The more things change, the more they stay the same. During these COVID days, we took a look at past blogs and realized that they were remarkably prescient. There are many challenges to home modifications and aging in place that are still relevant today – in some cases over a decade later! In fact, one of the legacies of the pandemic is that Americans of all ages have a new appreciation for the importance and limitations of the houses, the structures, in which they live.
This summer our blog will explore these issues through Louis’s past blogs, talk about how they may or may not have evolved and the challenges we still face. This blog series titled “Back to the Future” starts today and will go through the summer with posts every other week. So stay tuned and tell us what you think!
Our world has changed quickly in such a short amount of time due to technological and scientific advancements. The benefits that come with this phenomenon include
- Higher quality healthcare (vaccines and medicine, more research on diagnoses and treatments),
- Easier communication (email, text, various apps, and everything at the tip of our fingers),
- Increased safety (driving technology, wheelchair-accessible buses, better cell phone coverage)
- Telehealth (turning the home into a healthcare site)
- Improved delivery of services (Amazon, Uber, GrubHub).
The other side of the coin is that with scientific and technology advancements come longevity, with longevity comes age-related mobility challenges, increased need for care, and greater propensity for injury, illness or disability. Are we utilizing technology to the best of our abilities in order to meet the increasing needs of the population? Are we doing that equitably?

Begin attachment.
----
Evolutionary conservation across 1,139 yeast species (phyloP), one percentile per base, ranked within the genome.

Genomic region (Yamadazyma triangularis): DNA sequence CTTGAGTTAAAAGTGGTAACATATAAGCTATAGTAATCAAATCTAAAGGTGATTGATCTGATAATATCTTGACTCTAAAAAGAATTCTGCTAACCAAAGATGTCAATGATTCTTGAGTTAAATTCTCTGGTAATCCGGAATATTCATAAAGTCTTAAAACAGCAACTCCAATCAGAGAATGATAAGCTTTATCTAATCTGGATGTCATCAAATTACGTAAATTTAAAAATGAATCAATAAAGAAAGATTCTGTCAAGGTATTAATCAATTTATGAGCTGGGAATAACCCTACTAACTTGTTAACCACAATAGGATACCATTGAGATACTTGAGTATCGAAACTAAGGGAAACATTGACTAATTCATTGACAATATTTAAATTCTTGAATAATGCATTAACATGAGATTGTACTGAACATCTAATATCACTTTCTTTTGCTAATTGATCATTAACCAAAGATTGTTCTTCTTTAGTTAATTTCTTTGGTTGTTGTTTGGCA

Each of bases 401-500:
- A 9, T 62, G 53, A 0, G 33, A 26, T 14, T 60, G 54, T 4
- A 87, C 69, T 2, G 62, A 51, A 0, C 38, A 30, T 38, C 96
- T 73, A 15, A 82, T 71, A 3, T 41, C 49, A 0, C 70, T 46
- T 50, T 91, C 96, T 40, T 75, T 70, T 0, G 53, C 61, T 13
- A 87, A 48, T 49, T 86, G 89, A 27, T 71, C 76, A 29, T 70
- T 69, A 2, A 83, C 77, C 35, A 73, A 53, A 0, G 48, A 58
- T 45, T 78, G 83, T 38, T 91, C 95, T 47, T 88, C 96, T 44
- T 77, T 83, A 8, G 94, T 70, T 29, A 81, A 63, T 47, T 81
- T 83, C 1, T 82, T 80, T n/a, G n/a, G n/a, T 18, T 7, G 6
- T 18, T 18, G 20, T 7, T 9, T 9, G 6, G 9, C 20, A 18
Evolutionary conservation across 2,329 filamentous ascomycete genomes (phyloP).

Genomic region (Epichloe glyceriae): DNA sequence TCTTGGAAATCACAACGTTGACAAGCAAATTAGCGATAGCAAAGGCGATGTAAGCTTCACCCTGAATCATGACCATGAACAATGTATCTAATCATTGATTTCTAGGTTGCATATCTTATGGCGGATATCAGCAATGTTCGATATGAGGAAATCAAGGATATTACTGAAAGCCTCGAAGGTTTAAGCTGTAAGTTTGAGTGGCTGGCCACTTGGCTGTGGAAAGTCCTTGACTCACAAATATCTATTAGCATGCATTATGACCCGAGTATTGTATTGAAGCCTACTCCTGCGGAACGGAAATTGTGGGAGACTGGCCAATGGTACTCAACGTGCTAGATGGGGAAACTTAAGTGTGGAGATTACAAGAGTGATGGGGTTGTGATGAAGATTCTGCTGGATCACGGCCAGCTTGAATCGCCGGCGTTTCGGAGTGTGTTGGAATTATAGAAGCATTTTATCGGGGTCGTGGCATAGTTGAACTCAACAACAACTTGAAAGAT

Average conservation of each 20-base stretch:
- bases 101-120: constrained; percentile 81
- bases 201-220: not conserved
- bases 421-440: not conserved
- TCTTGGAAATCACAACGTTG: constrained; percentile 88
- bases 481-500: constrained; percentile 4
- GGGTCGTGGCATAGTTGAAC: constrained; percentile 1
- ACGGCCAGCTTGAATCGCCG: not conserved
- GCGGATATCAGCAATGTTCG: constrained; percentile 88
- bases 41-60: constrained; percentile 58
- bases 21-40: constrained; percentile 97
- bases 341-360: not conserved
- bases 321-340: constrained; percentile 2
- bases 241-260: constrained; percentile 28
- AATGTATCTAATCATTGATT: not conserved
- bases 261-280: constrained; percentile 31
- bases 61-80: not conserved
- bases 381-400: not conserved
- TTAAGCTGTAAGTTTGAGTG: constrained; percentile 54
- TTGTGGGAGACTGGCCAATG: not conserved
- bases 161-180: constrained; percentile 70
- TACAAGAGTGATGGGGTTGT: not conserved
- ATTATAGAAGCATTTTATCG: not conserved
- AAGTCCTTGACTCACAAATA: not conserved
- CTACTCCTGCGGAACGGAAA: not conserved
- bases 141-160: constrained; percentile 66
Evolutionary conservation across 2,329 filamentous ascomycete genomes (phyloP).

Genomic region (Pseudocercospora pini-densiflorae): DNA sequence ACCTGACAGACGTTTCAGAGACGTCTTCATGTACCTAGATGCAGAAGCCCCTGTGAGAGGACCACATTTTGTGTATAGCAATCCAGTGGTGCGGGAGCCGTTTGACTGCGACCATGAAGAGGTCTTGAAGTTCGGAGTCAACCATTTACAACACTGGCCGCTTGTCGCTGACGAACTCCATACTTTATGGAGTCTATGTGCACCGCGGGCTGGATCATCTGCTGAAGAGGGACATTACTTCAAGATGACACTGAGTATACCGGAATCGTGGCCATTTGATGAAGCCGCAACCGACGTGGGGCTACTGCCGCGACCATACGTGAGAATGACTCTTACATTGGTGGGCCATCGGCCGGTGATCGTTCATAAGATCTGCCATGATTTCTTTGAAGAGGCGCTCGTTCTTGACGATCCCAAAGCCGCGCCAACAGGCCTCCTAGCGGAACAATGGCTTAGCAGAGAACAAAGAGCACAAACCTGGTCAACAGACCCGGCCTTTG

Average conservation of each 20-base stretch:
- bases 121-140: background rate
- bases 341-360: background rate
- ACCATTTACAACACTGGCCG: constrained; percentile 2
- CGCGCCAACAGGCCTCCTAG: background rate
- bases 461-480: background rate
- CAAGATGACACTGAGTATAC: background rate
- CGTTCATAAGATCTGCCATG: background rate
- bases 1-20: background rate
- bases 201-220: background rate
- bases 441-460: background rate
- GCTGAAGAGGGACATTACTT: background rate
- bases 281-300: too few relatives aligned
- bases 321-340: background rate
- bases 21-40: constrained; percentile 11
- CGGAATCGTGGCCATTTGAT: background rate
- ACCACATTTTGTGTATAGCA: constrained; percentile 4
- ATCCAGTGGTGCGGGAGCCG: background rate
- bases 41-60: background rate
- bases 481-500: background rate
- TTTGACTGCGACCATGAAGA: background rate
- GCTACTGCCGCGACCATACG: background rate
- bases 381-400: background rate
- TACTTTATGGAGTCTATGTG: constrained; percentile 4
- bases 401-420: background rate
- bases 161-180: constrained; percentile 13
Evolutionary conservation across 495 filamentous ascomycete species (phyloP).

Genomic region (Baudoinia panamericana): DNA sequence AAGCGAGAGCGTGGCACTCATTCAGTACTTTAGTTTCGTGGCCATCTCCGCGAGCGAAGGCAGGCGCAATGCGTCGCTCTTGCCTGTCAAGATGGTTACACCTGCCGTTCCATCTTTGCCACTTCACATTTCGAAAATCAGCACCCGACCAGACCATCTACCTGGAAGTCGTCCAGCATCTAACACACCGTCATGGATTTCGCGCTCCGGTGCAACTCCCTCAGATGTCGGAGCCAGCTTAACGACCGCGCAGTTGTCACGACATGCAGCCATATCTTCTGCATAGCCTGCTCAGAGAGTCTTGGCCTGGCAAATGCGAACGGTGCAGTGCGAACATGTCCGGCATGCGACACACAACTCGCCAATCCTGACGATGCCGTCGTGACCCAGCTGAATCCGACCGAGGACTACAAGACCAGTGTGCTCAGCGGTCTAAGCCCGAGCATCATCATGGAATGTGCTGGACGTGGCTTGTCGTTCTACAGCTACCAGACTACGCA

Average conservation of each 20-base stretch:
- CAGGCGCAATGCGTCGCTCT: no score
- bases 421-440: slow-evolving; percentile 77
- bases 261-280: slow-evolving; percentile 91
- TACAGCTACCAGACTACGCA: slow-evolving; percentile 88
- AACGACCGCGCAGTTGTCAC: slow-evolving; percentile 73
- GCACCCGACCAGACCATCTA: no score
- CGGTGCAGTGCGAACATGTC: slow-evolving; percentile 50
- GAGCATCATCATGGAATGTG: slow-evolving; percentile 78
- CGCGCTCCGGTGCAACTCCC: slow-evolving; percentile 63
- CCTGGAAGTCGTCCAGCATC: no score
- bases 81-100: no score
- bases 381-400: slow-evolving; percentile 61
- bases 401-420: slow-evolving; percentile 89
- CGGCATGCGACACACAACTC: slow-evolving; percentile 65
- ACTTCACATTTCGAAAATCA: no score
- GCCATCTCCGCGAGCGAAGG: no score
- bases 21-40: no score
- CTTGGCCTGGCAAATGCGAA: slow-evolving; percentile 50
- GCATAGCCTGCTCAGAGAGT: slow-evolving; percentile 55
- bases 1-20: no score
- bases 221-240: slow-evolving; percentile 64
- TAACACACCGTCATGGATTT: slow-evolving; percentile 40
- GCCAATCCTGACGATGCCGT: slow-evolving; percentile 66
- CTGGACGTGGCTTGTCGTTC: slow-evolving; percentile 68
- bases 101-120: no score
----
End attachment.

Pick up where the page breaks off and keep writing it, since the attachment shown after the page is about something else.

Today we talk about telehealth, a relatively new advent in the healthcare realm and one that seems like a perfect fit to facilitate safe aging in place. Eleven years ago when Louis wrote this blog post, telehealth was being used in mostly rural areas, and even then it was scarcely used. Insurance coverage for telehealth services was just emerging (and via Skype, oh how some things have changed!) but was still not recognized for Medicare coverage below a few specific situations. Now, living through a pandemic, telehealth is almost the norm in some settings: mental health, primary care, initial specialty screenings and home health rehab, to name a few. In its public health emergency policies in 2020, the Centers for Medicaid and Medicare Services (CMS) embraced a broad range of telehealth services, which it had never covered before. It is very likely that those policies will continue after covid-19 is under control.
The Case for Telehealth by Louis Tenebaum on January 4, 2010
Telehealth is remote healthcare visits. The obvious use and value of telehealth is when the patient and healthcare professional cannot be in the same place. The clearest examples include a sailor on the high seas or the famous case of the physician in the arctic who diagnosed and treated her cancer for months before she could be evacuated.
The application most people think of is rural older folks. The distance and difficulty of rural travel make the value clear and obvious. The distance between patient homes makes house calls very expensive and the distance and difficulty for the patient and caregiver is avoided as well. The patient attaches a blood pressure cuff to their arm and their phone line or home health monitoring device (such as Grand Care Systems) while ‘visiting’ with a healthcare professional over a two-way video conference. This is pretty easy to envision now that Skype is a household word. There is obvious benefit for rural Aging in Place.
Though the distance is smaller, the trip is still difficult in non-rural areas. Try getting out of your apartment, down the elevator, ride the bus, find a cab or a ride and get across town for an appointment. How about the parking and traffic medical professionals face in scheduling home visits?
The case for non-rural telehealth may not be as obvious but it is just as strong.